How Lying Reigned Supreme in 2015

Source: The Daily Beast

On February 5th, Brian Williams admitted on his own news program that he had misrepresented the facts around a dramatic story he reported from Iraq in 2003. He had placed himself at the center of an RPG missile attack on a helicopter which he had not been on. The story sent NBC’s news division into a tailspin. On February 3rd, we finished a documentary film on dishonesty, three years in the making, and his scandal had us reeling. In one section of our film, Williams appears as a voice of authority, explaining the downfall of an administrator at a prominent university who had lied on her resume.

The scene suddenly took on a perverse and ironic twist. 

Here we had America’s most foremost anchor, talking about a woman who had misrepresented her credentials, and he had just done something similar—and the entire US media became obsessed with the story. We didn’t know what to do: re-open the film, take the scene out, or try to interview Williams and have him be part of the film. In the end, we decided to leave the film exactly as it is and let the irony be there for those who notice it. For NBC News and for Brian Williams, the scandal has had deep repercussions in terms of public and professional trust.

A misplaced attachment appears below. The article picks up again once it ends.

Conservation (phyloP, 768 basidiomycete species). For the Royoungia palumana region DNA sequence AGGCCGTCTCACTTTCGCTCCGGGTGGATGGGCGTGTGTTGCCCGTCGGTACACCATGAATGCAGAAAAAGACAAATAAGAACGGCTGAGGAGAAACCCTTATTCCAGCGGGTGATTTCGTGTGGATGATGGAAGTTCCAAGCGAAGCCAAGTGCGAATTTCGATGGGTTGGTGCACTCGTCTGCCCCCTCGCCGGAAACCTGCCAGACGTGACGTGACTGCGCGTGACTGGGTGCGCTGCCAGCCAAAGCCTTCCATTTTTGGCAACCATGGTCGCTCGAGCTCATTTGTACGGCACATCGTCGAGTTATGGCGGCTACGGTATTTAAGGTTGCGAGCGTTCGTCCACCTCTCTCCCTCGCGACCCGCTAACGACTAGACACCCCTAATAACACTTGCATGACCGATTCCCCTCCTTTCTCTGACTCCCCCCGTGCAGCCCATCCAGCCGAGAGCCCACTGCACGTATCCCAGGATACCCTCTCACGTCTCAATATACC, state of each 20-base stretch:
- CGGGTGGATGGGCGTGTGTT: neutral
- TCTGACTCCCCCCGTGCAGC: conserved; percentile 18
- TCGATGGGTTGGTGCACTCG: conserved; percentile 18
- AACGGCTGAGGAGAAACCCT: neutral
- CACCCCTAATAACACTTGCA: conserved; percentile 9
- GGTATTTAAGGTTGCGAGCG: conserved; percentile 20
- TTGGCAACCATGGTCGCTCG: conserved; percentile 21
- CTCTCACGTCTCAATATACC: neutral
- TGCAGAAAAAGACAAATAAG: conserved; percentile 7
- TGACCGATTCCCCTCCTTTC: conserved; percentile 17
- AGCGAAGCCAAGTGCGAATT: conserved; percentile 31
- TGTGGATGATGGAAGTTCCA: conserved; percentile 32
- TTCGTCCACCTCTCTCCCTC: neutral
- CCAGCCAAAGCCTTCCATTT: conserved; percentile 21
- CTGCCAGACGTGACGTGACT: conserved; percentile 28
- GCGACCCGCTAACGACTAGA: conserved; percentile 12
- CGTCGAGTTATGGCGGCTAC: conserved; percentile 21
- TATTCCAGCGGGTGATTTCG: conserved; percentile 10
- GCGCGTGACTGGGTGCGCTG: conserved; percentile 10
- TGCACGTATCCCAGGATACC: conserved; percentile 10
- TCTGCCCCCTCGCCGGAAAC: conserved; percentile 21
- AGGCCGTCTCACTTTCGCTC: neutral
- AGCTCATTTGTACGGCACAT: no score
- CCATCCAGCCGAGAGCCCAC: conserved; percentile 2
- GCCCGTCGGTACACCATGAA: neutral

Read more

Coping with COVID 19 related fears, anxiety and limitations

I strongly believe prolonged fear and anxiety (caused nowadays by the COVID-19 virus) might be more damaging than the virus itself. No one says not to think about it, ignore it or not to stay vi..

Read More
In Search of Meaning

Many of us feel we are at a point in our lives when the presence of meaning at work has become essential. Not that it didn’t matter earlier, but as we have “grown up” a bit mor..

Read More
Why Ethical People Make Unethical Choices

Most companies have ethics and compliance policies that get reviewed and signed annually by all employees. “Employees are charged with conducting their business affairs in accordance with ..

Read More
The Ethical Mind

If you’re running a large company, don’t expect the public to like you. Soaring executive pay packages, continuing rounds of layoffs, and the memory of ethical failures at firms like..

Read More